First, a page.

Friday, August 27, 2010

Manners for the Workplace

A short while ago a friend was lamenting that she had to chase down responses from people who hadn’t responded to an invitation. “Doesn’t anyone know what RSVP means anymore?” she asked.

It reminded me of a similar situation I experienced a couple of years ago when I sent snail mail invites to a surprise party. Only 20% of the invitees responded promptly, so I created a facebook event – and I got more responses. But within the last twenty-four hours before the event yes’s turned to maybe’s, maybe’s turned to no’s, no’s turned to yes’s and I had no idea how many people would attend.

In the words of my friend, “What ever happened to common courtesy?”

In the workplace, we tend to do a great job of being courteous to clients, but those we work closest with sometimes get treated badly. Consider these examples:

Washington, DC, December 3, 2008 -- FEMA Admin...1. The colleague who doesn’t respond to a meeting invitation. What’s worse is when this co-worker assumes the meeting will be re-scheduled when they don’t show up. And even worse yet, when they join the meeting after decisions have been made and want the team to start over. Is this you? Then by all means respond to those invites in your in-box, and if you can’t make a meeting and really need to attend, then request a reschedule in advance.

2. The manager who doesn’t get back to a potential employee that he or she has interviewed for a job. I’m not suggesting that a personal response is required for the dozens of resumes and applications you received. But when the candidate has been through multiple rounds of interviews, and you were down to the short set of candidates, and you told them you’d make a decision within a week – then yeah, that one deserves a personal response.

3. The boss who doesn’t thank her employees at the conclusion of a project. Your employees have put in lots of extra hours. They put up with early meetings, and late meetings, and changed the materials – sometimes three or four times in one day. When the project is complete you owe it to them to let them know how it went, and yes – to say thank-you.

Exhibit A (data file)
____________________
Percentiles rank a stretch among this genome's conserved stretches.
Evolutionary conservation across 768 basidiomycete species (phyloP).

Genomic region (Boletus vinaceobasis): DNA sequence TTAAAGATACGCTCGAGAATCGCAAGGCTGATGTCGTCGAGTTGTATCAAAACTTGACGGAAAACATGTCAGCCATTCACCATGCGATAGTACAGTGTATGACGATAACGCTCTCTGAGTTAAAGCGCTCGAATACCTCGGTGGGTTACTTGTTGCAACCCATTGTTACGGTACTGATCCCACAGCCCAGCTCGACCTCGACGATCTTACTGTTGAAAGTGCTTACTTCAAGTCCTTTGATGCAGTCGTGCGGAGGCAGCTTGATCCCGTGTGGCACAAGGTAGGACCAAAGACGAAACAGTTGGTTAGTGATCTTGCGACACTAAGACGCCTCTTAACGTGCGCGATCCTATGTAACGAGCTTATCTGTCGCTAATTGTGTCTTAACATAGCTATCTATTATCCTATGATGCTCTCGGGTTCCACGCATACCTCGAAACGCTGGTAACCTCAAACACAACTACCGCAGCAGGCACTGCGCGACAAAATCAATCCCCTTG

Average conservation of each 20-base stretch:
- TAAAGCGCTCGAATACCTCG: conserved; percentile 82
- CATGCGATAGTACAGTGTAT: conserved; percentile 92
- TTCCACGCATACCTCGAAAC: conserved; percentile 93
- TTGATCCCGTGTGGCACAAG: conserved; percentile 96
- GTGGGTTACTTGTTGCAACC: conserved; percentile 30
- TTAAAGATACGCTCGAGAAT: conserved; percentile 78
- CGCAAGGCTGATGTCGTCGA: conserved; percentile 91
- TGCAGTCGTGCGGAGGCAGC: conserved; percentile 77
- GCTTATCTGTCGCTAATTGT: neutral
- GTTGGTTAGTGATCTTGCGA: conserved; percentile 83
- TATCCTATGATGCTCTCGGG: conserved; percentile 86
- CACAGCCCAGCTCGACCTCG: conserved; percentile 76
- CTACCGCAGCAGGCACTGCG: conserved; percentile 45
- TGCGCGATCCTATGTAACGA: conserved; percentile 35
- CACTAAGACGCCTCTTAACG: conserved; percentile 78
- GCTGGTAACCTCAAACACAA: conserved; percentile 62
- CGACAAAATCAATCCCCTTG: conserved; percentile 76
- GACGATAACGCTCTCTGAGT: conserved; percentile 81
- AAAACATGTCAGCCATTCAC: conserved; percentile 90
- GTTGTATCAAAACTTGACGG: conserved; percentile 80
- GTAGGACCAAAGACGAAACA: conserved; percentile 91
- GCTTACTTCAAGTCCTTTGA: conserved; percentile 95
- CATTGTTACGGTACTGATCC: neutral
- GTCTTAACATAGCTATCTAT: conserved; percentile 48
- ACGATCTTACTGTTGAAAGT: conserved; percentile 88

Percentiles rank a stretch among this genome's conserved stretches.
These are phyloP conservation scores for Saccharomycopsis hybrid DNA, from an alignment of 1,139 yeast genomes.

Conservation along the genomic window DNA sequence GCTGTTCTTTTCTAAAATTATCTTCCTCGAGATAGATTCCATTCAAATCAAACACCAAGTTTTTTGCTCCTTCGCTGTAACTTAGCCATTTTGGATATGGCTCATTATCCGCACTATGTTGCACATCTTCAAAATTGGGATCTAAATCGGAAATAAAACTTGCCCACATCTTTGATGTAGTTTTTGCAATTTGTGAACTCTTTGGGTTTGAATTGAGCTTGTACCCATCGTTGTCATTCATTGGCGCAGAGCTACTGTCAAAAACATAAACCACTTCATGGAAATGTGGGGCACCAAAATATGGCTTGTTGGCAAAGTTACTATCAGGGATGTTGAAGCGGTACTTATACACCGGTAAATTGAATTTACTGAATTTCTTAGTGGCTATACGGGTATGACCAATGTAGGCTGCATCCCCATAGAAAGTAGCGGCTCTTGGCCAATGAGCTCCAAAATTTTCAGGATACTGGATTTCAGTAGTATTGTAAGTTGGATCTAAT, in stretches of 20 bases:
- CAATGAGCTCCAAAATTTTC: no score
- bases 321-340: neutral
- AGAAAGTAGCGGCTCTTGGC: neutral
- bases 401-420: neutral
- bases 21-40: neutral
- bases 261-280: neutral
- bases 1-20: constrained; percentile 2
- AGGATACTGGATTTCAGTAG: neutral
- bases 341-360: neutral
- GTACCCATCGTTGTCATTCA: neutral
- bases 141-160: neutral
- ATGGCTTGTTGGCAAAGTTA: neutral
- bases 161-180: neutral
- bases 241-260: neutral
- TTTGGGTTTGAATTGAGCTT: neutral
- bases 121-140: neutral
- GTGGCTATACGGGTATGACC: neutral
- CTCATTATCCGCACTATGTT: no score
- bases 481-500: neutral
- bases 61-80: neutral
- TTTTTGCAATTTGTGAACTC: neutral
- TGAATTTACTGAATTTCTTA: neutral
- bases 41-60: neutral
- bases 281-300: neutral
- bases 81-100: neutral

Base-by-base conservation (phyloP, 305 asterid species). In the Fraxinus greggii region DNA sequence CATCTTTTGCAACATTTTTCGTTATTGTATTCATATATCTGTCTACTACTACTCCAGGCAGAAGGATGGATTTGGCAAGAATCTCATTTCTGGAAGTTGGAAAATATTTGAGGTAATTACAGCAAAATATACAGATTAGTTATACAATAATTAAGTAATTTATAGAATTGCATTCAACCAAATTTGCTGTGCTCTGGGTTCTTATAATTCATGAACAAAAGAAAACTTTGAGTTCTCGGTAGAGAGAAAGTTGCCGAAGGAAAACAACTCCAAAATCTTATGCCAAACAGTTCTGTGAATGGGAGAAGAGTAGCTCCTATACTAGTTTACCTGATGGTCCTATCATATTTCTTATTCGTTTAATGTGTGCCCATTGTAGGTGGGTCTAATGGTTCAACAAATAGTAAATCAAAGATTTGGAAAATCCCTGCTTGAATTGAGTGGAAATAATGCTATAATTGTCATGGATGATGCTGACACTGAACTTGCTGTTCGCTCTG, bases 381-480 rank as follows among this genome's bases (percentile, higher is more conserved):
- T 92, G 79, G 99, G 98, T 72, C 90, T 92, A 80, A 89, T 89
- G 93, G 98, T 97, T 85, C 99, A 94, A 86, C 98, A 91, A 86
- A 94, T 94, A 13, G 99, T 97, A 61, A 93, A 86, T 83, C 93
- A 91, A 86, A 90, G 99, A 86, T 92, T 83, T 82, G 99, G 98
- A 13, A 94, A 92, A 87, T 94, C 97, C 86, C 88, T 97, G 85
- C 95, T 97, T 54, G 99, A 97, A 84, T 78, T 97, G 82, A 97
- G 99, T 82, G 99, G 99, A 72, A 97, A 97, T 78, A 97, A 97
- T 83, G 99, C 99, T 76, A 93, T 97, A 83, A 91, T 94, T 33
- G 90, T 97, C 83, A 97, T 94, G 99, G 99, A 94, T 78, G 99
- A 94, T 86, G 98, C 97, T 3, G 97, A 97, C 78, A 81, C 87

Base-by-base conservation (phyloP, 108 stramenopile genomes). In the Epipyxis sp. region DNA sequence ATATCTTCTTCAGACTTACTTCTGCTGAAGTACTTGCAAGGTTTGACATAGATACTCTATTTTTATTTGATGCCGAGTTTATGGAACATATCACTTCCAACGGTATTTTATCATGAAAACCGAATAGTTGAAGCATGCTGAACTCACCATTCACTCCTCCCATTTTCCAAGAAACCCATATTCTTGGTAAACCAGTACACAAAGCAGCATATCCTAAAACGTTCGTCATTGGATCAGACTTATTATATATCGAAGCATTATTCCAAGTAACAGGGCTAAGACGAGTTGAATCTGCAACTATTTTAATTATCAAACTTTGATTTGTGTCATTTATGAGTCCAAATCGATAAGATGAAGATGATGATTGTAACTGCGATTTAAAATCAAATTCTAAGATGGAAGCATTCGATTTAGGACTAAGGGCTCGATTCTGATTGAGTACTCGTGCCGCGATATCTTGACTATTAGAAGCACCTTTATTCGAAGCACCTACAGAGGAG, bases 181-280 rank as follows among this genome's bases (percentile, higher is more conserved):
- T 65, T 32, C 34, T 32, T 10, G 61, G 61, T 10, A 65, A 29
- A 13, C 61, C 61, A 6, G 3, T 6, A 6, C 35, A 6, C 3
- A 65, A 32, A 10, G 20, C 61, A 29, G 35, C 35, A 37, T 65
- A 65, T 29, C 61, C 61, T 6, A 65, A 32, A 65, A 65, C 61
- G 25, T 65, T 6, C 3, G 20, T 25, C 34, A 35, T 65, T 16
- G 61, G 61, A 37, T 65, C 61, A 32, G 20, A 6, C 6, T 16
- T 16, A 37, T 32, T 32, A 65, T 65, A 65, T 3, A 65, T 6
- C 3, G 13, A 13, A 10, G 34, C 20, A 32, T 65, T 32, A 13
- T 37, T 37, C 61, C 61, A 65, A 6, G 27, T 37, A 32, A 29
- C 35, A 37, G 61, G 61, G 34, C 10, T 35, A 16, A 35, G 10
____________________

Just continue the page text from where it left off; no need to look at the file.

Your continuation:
4. The manager who doesn’t get back to the employee who asked to speak to him today. It doesn’t matter whether the employee is waiting outside your door, or at the other end of a phone line. If you said you’d get back to them, then please do. Their time is valuable too.

5. The boss who asks their employees to disrupt their personal lives but gives nothing in return. Sometimes the early meeting or the weekend work session can’t be avoided. But recognize that you are asking your employees to disrupt their personal lives. If you must do it, then try to arrange a schedule that accommodates all employees, and the next time they ask to leave early to attend a school event, then by all means – give back.

Sometimes that simple “thank you” is all an assistant, or co-worker, or employee, or boss (yes, bosses too) needs to feel appreciated. What suggestions do you have to improve courtesy in the workplace?

Who are you going to thank today?
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Friday, August 20, 2010

Zigzagging to Success

The shortest distance between two points is a straight line.

Given that mathematical certainty, it stands to reason that every couple of years employees should seek a promotion – more responsibility, larger projects, bigger organizations to manage – all with the goal of getting closer to the top layers of the company.

But promotion is not always the most desirable path. One of the benefits of working for a large corporation is the ability to move within the company and gain experience. This is a benefit that you can leverage to enhance your career.

Consider the lateral move.

The lateral move is defined as a shift in job responsibilities, without an increase in job title or pay grade. It’s a different job at the same level you are at today. Examples of lateral moves include moving to an entirely different business unit within the same discipline, or moving to a new discipline or skill area within your current unit. While you might not get a fancy new title with the move, there are lots of reasons to consider accepting (and even seeking out) lateral moves, especially early in your career: